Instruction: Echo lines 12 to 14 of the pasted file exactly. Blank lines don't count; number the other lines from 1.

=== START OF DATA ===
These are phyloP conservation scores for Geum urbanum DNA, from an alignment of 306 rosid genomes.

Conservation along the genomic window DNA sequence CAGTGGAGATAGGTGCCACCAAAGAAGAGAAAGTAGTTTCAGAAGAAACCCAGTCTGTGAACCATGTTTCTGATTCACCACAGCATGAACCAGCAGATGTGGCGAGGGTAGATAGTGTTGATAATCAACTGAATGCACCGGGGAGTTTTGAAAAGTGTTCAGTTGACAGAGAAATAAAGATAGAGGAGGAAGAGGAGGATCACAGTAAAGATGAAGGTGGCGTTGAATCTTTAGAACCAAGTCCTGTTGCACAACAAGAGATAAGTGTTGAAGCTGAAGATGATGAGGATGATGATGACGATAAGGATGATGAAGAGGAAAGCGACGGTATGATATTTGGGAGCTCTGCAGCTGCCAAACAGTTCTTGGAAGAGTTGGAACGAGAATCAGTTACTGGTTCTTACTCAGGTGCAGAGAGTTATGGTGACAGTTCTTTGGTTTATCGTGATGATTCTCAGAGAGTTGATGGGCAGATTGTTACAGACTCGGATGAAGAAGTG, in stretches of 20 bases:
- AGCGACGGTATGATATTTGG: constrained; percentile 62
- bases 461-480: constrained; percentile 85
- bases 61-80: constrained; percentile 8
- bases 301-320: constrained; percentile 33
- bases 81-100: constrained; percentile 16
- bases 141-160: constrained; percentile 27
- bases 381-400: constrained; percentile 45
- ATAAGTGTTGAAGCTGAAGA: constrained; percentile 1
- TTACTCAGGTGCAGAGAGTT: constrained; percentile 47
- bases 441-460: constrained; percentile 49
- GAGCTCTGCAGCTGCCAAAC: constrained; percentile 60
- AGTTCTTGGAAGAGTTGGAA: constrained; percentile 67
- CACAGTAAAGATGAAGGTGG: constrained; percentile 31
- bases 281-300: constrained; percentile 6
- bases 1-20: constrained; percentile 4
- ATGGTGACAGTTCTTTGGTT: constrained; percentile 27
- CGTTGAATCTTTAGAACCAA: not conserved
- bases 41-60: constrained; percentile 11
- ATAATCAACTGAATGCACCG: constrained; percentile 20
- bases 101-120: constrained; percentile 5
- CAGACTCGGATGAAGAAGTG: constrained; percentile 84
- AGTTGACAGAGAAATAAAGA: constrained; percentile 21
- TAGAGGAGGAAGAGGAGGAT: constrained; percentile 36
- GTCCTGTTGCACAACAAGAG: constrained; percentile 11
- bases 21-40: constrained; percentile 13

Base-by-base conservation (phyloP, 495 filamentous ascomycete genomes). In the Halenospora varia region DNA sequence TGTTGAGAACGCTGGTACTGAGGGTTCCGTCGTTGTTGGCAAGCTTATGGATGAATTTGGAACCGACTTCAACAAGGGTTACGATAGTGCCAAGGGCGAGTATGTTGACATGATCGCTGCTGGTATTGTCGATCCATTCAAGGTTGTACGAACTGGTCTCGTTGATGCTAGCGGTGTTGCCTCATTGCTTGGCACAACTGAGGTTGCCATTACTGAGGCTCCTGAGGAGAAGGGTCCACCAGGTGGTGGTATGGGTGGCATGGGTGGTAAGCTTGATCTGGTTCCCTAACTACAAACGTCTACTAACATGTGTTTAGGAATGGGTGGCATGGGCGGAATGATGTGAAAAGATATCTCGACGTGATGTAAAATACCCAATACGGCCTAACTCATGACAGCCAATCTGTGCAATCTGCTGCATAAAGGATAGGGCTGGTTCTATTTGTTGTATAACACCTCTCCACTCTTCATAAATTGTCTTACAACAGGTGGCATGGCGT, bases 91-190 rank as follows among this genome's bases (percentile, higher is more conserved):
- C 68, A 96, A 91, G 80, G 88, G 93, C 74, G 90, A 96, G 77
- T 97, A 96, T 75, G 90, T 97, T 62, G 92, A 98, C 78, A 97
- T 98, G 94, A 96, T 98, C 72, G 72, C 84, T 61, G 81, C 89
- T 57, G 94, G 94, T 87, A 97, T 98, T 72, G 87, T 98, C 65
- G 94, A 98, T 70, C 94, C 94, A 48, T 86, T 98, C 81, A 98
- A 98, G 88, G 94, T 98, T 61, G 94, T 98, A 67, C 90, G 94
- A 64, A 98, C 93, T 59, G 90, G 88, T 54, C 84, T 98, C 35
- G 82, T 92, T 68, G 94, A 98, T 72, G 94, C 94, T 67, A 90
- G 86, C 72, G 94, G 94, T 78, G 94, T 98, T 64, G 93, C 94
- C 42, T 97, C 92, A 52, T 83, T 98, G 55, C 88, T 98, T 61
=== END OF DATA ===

- bases 441-460: constrained; percentile 49
- GAGCTCTGCAGCTGCCAAAC: constrained; percentile 60
- AGTTCTTGGAAGAGTTGGAA: constrained; percentile 67